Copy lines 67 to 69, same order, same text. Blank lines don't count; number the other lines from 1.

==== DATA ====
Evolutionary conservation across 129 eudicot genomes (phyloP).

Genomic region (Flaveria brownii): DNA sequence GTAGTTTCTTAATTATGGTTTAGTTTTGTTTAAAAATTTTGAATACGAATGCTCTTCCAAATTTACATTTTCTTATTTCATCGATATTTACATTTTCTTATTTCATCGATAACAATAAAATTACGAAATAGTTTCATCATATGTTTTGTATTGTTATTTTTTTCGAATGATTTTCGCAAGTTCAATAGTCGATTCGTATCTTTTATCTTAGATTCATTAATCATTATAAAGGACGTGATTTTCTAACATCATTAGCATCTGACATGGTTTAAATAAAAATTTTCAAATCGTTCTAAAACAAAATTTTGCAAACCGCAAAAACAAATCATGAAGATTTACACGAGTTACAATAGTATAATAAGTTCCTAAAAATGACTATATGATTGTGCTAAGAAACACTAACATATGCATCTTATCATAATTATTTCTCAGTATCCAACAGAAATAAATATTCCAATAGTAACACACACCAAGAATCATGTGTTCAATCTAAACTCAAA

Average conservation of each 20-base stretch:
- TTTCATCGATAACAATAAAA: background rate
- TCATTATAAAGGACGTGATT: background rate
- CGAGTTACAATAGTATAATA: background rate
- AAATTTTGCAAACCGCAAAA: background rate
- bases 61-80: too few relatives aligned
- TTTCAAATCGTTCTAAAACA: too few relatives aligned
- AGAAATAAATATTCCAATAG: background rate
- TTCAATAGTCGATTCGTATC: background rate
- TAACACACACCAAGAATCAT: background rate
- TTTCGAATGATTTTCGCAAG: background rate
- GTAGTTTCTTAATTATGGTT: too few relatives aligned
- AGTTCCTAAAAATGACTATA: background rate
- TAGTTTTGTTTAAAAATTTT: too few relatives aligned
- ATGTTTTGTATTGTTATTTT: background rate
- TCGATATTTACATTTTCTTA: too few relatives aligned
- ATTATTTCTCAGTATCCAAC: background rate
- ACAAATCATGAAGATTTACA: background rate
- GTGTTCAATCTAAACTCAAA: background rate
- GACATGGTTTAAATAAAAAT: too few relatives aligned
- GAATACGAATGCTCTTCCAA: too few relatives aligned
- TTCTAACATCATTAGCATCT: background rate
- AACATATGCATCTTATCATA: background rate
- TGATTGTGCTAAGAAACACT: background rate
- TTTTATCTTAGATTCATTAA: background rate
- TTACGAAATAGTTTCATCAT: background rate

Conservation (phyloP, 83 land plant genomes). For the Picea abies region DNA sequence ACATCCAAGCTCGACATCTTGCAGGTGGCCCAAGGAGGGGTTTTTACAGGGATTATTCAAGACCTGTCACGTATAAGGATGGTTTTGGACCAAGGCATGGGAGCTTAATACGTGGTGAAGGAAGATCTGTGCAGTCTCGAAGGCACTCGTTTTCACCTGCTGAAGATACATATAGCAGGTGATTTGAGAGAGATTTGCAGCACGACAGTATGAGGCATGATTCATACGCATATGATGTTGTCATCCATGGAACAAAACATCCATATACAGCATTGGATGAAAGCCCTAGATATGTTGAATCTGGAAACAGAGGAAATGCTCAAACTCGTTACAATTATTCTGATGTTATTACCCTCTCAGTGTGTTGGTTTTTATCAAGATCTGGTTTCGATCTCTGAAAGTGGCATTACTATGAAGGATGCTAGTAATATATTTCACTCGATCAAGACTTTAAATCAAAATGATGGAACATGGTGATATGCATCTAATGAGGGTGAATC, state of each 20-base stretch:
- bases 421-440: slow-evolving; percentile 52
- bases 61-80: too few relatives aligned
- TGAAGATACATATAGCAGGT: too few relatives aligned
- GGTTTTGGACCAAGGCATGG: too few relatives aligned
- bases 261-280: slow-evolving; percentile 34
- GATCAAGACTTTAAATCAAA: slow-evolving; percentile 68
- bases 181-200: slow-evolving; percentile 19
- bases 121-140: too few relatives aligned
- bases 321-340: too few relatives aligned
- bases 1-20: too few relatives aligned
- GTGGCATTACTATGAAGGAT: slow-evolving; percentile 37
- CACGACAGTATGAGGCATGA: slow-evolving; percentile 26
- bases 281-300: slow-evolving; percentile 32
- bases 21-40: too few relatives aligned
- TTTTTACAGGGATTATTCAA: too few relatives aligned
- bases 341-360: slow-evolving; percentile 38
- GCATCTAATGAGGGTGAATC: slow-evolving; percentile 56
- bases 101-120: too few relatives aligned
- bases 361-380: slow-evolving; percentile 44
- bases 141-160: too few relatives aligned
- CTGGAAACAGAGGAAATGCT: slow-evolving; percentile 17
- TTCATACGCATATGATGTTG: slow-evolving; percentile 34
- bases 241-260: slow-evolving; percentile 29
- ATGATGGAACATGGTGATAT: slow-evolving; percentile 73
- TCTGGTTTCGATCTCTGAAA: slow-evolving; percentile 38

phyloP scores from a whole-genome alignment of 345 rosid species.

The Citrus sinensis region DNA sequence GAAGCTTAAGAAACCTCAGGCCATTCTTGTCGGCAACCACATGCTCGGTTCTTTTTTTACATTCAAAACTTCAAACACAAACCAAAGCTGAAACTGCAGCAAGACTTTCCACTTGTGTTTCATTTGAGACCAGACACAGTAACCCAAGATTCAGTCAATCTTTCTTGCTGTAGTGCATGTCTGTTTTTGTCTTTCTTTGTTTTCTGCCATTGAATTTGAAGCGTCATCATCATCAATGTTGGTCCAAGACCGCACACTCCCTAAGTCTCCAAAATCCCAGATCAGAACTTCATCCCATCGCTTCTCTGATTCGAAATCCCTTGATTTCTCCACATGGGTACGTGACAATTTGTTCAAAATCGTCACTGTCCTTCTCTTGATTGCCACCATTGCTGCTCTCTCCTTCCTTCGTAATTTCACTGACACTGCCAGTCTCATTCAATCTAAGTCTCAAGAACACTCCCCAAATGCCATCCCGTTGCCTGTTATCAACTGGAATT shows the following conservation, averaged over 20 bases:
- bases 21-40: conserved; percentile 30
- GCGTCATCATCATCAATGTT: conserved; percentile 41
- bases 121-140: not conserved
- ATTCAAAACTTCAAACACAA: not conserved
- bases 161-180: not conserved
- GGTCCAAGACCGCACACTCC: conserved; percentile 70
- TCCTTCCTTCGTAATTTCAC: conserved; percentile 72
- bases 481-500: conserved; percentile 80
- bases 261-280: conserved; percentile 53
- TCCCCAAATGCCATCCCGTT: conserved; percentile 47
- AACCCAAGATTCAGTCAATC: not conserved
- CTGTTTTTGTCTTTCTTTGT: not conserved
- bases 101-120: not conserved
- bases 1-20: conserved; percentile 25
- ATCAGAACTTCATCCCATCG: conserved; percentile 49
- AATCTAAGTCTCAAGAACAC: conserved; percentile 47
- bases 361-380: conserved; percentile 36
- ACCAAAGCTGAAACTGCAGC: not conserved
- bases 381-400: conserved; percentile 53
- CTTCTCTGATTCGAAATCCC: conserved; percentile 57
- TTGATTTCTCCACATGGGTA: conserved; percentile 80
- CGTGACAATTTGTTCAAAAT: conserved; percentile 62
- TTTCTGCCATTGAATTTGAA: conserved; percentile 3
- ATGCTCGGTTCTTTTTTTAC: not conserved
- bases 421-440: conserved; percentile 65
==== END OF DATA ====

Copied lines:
- AACCCAAGATTCAGTCAATC: not conserved
- CTGTTTTTGTCTTTCTTTGT: not conserved
- bases 101-120: not conserved